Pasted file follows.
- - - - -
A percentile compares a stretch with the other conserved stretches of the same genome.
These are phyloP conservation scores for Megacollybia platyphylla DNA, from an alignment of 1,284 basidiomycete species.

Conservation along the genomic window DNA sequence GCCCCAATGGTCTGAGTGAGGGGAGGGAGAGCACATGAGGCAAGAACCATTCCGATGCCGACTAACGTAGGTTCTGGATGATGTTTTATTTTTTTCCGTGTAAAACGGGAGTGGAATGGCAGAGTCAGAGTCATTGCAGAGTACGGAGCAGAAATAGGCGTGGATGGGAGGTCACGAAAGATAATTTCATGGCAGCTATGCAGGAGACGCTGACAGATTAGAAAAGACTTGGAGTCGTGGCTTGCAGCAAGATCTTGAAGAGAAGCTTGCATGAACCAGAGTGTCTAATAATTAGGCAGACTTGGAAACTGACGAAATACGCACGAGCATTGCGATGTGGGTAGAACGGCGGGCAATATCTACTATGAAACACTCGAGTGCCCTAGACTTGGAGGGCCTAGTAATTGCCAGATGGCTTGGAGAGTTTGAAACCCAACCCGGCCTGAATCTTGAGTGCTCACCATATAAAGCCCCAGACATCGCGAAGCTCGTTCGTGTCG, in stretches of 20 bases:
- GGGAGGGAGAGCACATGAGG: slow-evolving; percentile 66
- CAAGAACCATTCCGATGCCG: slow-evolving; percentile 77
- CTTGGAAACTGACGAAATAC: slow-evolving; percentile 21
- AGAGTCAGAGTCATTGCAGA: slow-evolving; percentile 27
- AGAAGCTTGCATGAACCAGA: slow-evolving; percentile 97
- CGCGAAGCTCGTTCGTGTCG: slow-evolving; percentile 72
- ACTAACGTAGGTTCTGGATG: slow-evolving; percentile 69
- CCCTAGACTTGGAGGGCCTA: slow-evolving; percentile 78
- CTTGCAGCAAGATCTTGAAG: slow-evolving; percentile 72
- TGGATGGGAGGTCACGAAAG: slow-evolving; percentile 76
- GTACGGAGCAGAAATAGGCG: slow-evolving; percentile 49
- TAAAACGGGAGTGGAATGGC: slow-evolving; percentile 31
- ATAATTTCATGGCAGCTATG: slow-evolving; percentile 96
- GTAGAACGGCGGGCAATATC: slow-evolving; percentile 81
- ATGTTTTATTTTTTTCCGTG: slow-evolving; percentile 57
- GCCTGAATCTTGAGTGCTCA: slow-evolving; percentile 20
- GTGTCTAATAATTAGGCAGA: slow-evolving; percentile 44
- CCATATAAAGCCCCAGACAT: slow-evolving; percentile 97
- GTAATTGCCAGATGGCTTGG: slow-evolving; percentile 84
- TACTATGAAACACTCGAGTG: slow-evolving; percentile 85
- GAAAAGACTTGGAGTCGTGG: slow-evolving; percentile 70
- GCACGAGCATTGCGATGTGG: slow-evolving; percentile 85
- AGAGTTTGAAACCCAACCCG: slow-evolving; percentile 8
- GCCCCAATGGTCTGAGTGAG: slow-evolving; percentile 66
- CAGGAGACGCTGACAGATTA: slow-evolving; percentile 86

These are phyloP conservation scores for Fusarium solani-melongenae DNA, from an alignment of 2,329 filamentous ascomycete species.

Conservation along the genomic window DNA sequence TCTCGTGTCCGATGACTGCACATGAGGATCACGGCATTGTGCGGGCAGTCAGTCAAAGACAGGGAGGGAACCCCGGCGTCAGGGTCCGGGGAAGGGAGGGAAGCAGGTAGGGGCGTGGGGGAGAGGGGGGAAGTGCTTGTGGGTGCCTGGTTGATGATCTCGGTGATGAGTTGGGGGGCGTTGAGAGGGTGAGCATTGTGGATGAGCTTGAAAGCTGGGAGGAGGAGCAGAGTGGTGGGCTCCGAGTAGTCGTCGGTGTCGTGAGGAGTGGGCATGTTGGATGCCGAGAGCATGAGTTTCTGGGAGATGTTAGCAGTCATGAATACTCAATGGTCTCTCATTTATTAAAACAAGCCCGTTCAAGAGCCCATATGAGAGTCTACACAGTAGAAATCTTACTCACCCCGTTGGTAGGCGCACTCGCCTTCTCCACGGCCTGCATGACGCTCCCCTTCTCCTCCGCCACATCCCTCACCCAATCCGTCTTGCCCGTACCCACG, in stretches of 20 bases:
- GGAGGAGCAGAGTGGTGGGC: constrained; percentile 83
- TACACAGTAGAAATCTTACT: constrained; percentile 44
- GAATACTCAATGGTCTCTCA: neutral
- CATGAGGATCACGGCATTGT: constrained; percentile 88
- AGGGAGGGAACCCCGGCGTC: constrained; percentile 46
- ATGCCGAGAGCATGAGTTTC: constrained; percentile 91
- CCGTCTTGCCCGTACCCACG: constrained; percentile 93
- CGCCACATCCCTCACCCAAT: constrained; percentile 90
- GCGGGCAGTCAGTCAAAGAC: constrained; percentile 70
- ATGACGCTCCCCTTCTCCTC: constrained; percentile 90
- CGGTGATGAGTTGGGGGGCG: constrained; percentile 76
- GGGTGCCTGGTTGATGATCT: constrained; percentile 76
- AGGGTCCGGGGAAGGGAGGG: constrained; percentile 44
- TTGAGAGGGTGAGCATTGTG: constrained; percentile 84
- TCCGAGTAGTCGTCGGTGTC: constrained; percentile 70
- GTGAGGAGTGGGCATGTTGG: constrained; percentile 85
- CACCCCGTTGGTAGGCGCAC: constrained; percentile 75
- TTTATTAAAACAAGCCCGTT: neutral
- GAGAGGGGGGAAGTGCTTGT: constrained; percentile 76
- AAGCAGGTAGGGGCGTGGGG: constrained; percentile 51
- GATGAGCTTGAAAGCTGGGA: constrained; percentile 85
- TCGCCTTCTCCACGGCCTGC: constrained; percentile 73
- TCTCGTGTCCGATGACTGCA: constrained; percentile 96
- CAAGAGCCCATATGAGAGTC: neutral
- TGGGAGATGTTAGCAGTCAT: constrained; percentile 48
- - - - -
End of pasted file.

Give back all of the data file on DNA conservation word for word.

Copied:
A percentile compares a stretch with the other conserved stretches of the same genome.
These are phyloP conservation scores for Megacollybia platyphylla DNA, from an alignment of 1,284 basidiomycete species.

Conservation along the genomic window DNA sequence GCCCCAATGGTCTGAGTGAGGGGAGGGAGAGCACATGAGGCAAGAACCATTCCGATGCCGACTAACGTAGGTTCTGGATGATGTTTTATTTTTTTCCGTGTAAAACGGGAGTGGAATGGCAGAGTCAGAGTCATTGCAGAGTACGGAGCAGAAATAGGCGTGGATGGGAGGTCACGAAAGATAATTTCATGGCAGCTATGCAGGAGACGCTGACAGATTAGAAAAGACTTGGAGTCGTGGCTTGCAGCAAGATCTTGAAGAGAAGCTTGCATGAACCAGAGTGTCTAATAATTAGGCAGACTTGGAAACTGACGAAATACGCACGAGCATTGCGATGTGGGTAGAACGGCGGGCAATATCTACTATGAAACACTCGAGTGCCCTAGACTTGGAGGGCCTAGTAATTGCCAGATGGCTTGGAGAGTTTGAAACCCAACCCGGCCTGAATCTTGAGTGCTCACCATATAAAGCCCCAGACATCGCGAAGCTCGTTCGTGTCG, in stretches of 20 bases:
- GGGAGGGAGAGCACATGAGG: slow-evolving; percentile 66
- CAAGAACCATTCCGATGCCG: slow-evolving; percentile 77
- CTTGGAAACTGACGAAATAC: slow-evolving; percentile 21
- AGAGTCAGAGTCATTGCAGA: slow-evolving; percentile 27
- AGAAGCTTGCATGAACCAGA: slow-evolving; percentile 97
- CGCGAAGCTCGTTCGTGTCG: slow-evolving; percentile 72
- ACTAACGTAGGTTCTGGATG: slow-evolving; percentile 69
- CCCTAGACTTGGAGGGCCTA: slow-evolving; percentile 78
- CTTGCAGCAAGATCTTGAAG: slow-evolving; percentile 72
- TGGATGGGAGGTCACGAAAG: slow-evolving; percentile 76
- GTACGGAGCAGAAATAGGCG: slow-evolving; percentile 49
- TAAAACGGGAGTGGAATGGC: slow-evolving; percentile 31
- ATAATTTCATGGCAGCTATG: slow-evolving; percentile 96
- GTAGAACGGCGGGCAATATC: slow-evolving; percentile 81
- ATGTTTTATTTTTTTCCGTG: slow-evolving; percentile 57
- GCCTGAATCTTGAGTGCTCA: slow-evolving; percentile 20
- GTGTCTAATAATTAGGCAGA: slow-evolving; percentile 44
- CCATATAAAGCCCCAGACAT: slow-evolving; percentile 97
- GTAATTGCCAGATGGCTTGG: slow-evolving; percentile 84
- TACTATGAAACACTCGAGTG: slow-evolving; percentile 85
- GAAAAGACTTGGAGTCGTGG: slow-evolving; percentile 70
- GCACGAGCATTGCGATGTGG: slow-evolving; percentile 85
- AGAGTTTGAAACCCAACCCG: slow-evolving; percentile 8
- GCCCCAATGGTCTGAGTGAG: slow-evolving; percentile 66
- CAGGAGACGCTGACAGATTA: slow-evolving; percentile 86

These are phyloP conservation scores for Fusarium solani-melongenae DNA, from an alignment of 2,329 filamentous ascomycete species.

Conservation along the genomic window DNA sequence TCTCGTGTCCGATGACTGCACATGAGGATCACGGCATTGTGCGGGCAGTCAGTCAAAGACAGGGAGGGAACCCCGGCGTCAGGGTCCGGGGAAGGGAGGGAAGCAGGTAGGGGCGTGGGGGAGAGGGGGGAAGTGCTTGTGGGTGCCTGGTTGATGATCTCGGTGATGAGTTGGGGGGCGTTGAGAGGGTGAGCATTGTGGATGAGCTTGAAAGCTGGGAGGAGGAGCAGAGTGGTGGGCTCCGAGTAGTCGTCGGTGTCGTGAGGAGTGGGCATGTTGGATGCCGAGAGCATGAGTTTCTGGGAGATGTTAGCAGTCATGAATACTCAATGGTCTCTCATTTATTAAAACAAGCCCGTTCAAGAGCCCATATGAGAGTCTACACAGTAGAAATCTTACTCACCCCGTTGGTAGGCGCACTCGCCTTCTCCACGGCCTGCATGACGCTCCCCTTCTCCTCCGCCACATCCCTCACCCAATCCGTCTTGCCCGTACCCACG, in stretches of 20 bases:
- GGAGGAGCAGAGTGGTGGGC: constrained; percentile 83
- TACACAGTAGAAATCTTACT: constrained; percentile 44
- GAATACTCAATGGTCTCTCA: neutral
- CATGAGGATCACGGCATTGT: constrained; percentile 88
- AGGGAGGGAACCCCGGCGTC: constrained; percentile 46
- ATGCCGAGAGCATGAGTTTC: constrained; percentile 91
- CCGTCTTGCCCGTACCCACG: constrained; percentile 93
- CGCCACATCCCTCACCCAAT: constrained; percentile 90
- GCGGGCAGTCAGTCAAAGAC: constrained; percentile 70
- ATGACGCTCCCCTTCTCCTC: constrained; percentile 90
- CGGTGATGAGTTGGGGGGCG: constrained; percentile 76
- GGGTGCCTGGTTGATGATCT: constrained; percentile 76
- AGGGTCCGGGGAAGGGAGGG: constrained; percentile 44
- TTGAGAGGGTGAGCATTGTG: constrained; percentile 84
- TCCGAGTAGTCGTCGGTGTC: constrained; percentile 70
- GTGAGGAGTGGGCATGTTGG: constrained; percentile 85
- CACCCCGTTGGTAGGCGCAC: constrained; percentile 75
- TTTATTAAAACAAGCCCGTT: neutral
- GAGAGGGGGGAAGTGCTTGT: constrained; percentile 76
- AAGCAGGTAGGGGCGTGGGG: constrained; percentile 51
- GATGAGCTTGAAAGCTGGGA: constrained; percentile 85
- TCGCCTTCTCCACGGCCTGC: constrained; percentile 73
- TCTCGTGTCCGATGACTGCA: constrained; percentile 96
- CAAGAGCCCATATGAGAGTC: neutral
- TGGGAGATGTTAGCAGTCAT: constrained; percentile 48